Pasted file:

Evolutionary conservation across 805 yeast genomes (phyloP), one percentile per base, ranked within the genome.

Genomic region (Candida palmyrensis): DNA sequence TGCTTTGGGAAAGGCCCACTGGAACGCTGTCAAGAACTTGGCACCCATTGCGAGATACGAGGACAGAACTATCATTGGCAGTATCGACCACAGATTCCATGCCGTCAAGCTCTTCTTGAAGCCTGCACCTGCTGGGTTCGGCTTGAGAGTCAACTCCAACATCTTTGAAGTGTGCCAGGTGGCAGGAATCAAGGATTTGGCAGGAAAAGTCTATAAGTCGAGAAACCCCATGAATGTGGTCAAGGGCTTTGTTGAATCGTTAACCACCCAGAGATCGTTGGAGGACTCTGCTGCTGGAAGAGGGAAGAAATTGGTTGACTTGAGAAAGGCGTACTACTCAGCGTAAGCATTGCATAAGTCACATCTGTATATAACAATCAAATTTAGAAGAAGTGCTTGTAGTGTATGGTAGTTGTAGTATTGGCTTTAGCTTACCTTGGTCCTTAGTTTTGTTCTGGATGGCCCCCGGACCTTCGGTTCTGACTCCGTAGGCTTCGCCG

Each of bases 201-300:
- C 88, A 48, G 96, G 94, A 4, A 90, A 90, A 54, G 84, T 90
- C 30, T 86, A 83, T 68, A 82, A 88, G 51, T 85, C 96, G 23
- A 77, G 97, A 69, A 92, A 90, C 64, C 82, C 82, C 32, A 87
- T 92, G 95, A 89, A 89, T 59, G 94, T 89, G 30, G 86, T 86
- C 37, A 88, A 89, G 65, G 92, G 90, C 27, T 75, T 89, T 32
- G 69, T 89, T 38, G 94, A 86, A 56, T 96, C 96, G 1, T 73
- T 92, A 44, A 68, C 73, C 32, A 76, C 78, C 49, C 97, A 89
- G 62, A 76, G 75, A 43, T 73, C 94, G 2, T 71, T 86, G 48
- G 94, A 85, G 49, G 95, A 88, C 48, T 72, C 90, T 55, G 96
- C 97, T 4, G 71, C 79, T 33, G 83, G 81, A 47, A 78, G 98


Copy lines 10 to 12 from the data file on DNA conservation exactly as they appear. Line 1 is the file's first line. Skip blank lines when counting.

- T 92, A 44, A 68, C 73, C 32, A 76, C 78, C 49, C 97, A 89
- G 62, A 76, G 75, A 43, T 73, C 94, G 2, T 71, T 86, G 48
- G 94, A 85, G 49, G 95, A 88, C 48, T 72, C 90, T 55, G 96